It is not a logical way of repairing, but when is something repaired? When is the repair finished and when is it beautiful? These things can be arguable.
When I felt like my repair was finished I had the feeling as if something was growing out of the chair, some sort of clouds. Therefore I named it ‘ With the Chair in the Clouds’.
Nathalie Tappin, the Netherlands
The paper of which this fragile lamp was made ripped. Luckily, because this accident made the standard lamp into something different. With the repair I exegerated its new unique character. The mysterious opening makes you curious, you get to peep at the light.
Cindy Wouters, the Netherlands
This couch has been in my family since before I was born, I am now 27 years old. It was already deeply ripped on the arms when my parents got it from my grandparents' neighbours. It has been covered with a blanket for as long as I can remember.
We looked for other couches, but couldn't find anything as long and comfortable for a decent price. So, I decided this would be my project. I found a fabric close to the original, added new springs, replaced padding, and replaced the cushions. I kept the original buttons.
Gretchen Rusnak, Ohio, United States
I didn't do this repair, but I saw it and really liked it.
It is on the porch of a shop in London called Kokon To Zai on Golbourne Road. They repaired the beautiful old tiling with colored resin. Nice!
Jane ní Dhulchaointigh, London, United Kingdom
I think it is a challenge to repair something, especially when I am attached to something. Like I am to this cheese cheeseslicer, which makes slices with exactly the right width, but of which the wooden handle split. This is already the second time I repaired a cheeseslicer in this way: with a garden hose clamp and a little bit of glue to keep it waterproof. It has already lasted for several years now; it only can’t go in the dishwasher!
I also repaired the glass lid to my favourite saucepan, of which the knob broke. At the hardware store I found a fitting door handle and with some extra rings it is solidly attached again!
Mies Langelaan-Scheepers, Emmen, the Netherlands
I repaired the winter coat of my husband, I think somewhere in the ‘90s. He smoked back then, but couldn’t finish a whole cigarette. He would stub it out and would put the butt in his pocket. You guess it; once it wasn’t stubbed out well and it burned a whole in his pocket. A waste of that beautiful coat.
At the time I was sewing a jeans jacket with a bright pink teddy lining. This fabric exactly matched the fabric of the coat and the colour difference only surprising. So I put a sampler in the hole and the coat is still around, we use it to work in the garden.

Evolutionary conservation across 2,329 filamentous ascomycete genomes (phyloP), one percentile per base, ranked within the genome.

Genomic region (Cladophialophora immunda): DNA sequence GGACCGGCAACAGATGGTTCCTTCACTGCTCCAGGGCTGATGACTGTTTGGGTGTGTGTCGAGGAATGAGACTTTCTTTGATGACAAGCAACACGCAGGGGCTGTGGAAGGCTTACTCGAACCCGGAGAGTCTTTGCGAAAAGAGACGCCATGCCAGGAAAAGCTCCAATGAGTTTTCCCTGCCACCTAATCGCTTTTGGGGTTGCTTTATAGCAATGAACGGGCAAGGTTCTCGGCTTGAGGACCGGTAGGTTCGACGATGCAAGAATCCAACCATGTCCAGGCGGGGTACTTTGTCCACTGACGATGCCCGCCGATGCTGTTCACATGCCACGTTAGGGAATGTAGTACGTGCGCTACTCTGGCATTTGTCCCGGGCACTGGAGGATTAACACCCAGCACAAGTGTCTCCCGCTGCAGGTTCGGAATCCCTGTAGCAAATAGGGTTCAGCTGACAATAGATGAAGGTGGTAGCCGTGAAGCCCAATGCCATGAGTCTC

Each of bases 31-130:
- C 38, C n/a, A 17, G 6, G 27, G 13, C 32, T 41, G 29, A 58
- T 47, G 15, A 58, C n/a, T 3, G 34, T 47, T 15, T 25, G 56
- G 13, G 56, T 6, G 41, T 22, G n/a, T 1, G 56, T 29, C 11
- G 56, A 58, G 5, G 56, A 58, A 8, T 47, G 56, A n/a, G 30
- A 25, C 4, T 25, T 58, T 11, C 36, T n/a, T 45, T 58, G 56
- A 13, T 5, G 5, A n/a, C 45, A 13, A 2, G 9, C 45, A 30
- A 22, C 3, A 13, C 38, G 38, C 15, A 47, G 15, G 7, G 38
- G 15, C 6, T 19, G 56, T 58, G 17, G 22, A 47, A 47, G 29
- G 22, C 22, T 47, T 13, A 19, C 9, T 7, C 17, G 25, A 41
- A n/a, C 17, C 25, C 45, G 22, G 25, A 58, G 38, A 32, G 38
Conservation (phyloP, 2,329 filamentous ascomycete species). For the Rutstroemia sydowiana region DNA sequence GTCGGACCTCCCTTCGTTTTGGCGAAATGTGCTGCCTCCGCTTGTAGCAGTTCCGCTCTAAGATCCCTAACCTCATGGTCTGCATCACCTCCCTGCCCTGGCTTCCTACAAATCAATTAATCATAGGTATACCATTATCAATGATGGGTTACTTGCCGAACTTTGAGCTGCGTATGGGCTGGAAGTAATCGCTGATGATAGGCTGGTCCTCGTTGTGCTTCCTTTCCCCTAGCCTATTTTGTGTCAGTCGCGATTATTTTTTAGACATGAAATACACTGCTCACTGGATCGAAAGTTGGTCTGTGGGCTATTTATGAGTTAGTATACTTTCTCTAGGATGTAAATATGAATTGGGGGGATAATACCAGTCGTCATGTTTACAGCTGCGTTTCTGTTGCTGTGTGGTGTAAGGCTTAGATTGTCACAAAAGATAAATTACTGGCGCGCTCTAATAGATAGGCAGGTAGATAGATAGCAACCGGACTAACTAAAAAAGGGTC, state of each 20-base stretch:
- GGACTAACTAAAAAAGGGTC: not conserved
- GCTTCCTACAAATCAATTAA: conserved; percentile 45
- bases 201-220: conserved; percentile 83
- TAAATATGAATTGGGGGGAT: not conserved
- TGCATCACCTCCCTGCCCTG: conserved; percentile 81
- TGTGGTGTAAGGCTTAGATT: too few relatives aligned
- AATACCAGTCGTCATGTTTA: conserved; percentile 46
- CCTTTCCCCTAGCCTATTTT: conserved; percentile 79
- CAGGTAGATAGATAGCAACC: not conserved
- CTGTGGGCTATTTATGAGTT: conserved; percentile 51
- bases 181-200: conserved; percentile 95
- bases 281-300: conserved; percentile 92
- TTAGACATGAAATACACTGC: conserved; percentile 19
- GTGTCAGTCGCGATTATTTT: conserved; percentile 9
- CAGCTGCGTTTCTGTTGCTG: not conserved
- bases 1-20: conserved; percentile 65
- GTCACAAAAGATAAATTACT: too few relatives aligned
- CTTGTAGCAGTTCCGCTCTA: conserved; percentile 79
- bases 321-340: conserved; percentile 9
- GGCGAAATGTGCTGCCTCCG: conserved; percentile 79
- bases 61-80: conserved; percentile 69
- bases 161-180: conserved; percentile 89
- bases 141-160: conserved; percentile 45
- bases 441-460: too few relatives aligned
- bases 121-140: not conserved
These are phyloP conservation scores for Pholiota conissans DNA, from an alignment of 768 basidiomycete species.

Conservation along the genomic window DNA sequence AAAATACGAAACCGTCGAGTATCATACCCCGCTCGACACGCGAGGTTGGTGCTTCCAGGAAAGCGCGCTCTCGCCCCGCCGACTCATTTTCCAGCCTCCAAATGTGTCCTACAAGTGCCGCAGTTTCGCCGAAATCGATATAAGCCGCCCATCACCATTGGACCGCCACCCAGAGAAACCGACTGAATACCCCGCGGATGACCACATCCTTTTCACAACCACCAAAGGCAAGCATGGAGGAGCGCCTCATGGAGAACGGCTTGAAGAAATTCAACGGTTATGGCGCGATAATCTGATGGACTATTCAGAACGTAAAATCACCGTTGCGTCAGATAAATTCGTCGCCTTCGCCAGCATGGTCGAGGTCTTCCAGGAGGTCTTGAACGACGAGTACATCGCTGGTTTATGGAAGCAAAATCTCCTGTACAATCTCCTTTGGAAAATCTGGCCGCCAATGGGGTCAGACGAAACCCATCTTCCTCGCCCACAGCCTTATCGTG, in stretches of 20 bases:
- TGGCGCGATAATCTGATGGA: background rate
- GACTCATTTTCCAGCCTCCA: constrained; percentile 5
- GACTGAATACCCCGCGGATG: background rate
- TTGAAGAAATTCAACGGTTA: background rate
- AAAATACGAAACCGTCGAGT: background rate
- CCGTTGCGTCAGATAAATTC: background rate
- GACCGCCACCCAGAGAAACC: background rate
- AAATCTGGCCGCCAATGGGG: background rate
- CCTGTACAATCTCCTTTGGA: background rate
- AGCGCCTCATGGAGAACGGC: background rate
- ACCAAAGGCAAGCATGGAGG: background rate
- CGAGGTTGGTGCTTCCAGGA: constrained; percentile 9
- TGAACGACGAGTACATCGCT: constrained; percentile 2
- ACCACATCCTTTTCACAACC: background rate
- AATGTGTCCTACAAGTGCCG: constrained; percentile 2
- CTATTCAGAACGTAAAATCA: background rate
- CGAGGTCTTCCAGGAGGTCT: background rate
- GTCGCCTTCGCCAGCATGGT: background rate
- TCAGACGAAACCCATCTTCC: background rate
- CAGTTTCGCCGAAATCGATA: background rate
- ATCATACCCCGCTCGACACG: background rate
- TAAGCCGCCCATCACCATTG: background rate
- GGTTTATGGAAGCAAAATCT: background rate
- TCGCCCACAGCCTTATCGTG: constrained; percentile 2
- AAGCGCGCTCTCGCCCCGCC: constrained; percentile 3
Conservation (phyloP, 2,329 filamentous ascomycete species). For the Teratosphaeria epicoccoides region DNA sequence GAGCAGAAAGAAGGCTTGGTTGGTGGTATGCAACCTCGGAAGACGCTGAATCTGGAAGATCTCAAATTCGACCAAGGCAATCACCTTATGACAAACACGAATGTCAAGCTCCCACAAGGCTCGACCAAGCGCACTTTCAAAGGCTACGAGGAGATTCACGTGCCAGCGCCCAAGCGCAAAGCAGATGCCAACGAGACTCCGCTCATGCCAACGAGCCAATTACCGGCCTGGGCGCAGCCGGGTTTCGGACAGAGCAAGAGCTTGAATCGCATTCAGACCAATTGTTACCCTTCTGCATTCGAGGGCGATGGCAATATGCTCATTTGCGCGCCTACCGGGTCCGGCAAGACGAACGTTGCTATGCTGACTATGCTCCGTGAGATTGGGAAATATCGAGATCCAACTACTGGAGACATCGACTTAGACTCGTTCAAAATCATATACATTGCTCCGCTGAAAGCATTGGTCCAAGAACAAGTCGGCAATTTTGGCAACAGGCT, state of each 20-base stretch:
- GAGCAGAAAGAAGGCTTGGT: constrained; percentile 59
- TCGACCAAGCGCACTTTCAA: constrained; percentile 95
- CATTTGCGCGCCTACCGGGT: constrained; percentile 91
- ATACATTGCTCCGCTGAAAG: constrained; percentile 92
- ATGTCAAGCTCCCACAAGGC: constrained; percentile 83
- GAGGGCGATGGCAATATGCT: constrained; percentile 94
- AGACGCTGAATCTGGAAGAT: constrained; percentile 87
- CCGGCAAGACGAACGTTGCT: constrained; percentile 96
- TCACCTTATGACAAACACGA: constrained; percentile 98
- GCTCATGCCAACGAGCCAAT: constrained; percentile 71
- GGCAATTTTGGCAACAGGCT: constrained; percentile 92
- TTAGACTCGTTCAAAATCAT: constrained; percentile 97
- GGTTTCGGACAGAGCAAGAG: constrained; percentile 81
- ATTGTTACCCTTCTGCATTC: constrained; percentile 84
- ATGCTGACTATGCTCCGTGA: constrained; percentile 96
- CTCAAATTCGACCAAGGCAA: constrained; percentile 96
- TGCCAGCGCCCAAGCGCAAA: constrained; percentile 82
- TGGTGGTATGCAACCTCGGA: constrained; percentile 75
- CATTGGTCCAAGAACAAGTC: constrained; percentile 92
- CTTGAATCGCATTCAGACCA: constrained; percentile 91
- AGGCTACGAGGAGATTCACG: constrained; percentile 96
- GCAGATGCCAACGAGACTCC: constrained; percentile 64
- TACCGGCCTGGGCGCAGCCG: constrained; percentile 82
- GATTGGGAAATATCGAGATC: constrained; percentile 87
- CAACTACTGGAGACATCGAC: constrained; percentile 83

I have repaired things all my life, but I don’t think of myself as a miser, but do have a conscious.
Dineke Bos, the Netherlands
In 1984 I chose to study violin making in Italy, especially because the violin is a product that can be repaired over and over again. There are countless violins from the 17th century, also from Amsterdam, that are still played at a daily basis.
My entry is the repair of the violin Dutch artist Ellen ten Damme brought to me. During a hasty set change a roadie pushed the violin case shut while the violin was not placed in the correct way. This resulted in 23 long cracks in the top. With stage tape they carefully taped the pieces together.
After about three weeks, in which the cracks were glued one by one and were enforced on the inside by small diamantes – small pieces of wood – I could start retouching the lacquer. After another week the violin could be played again. The costs of such a repair are not so bad; only a fraction of what it would cost to buy a new comparable instrument.
Ronald de Jongh, Amsterdam, the Netherlands
This Japanese knife is phenomenal. The steel is exactly hard enough and still sharp after years of sharpening. The grip is very pleasant because of the balance, the shape and size of the handle. That is why I wanted to repair it when the knife started to show defaults: notable leeway in the connection between the handle and blade and visible cracks.
Twice I dislodged the handle from the blade, drilled the hole open and glued the parts back together, but this solution only lasted a few months each time and then loosened again.
Eventually I made a plaster cast of the whole knife, so I had a mould. Afterwards I again removed the handle and sanded the blade clean. Afterwards I put the blade in the mould and poored a new handle with resin. Voila: the original shape was kept, the balance is still perfect and the resin feels warmer and therefore more pleasant than the original plastic.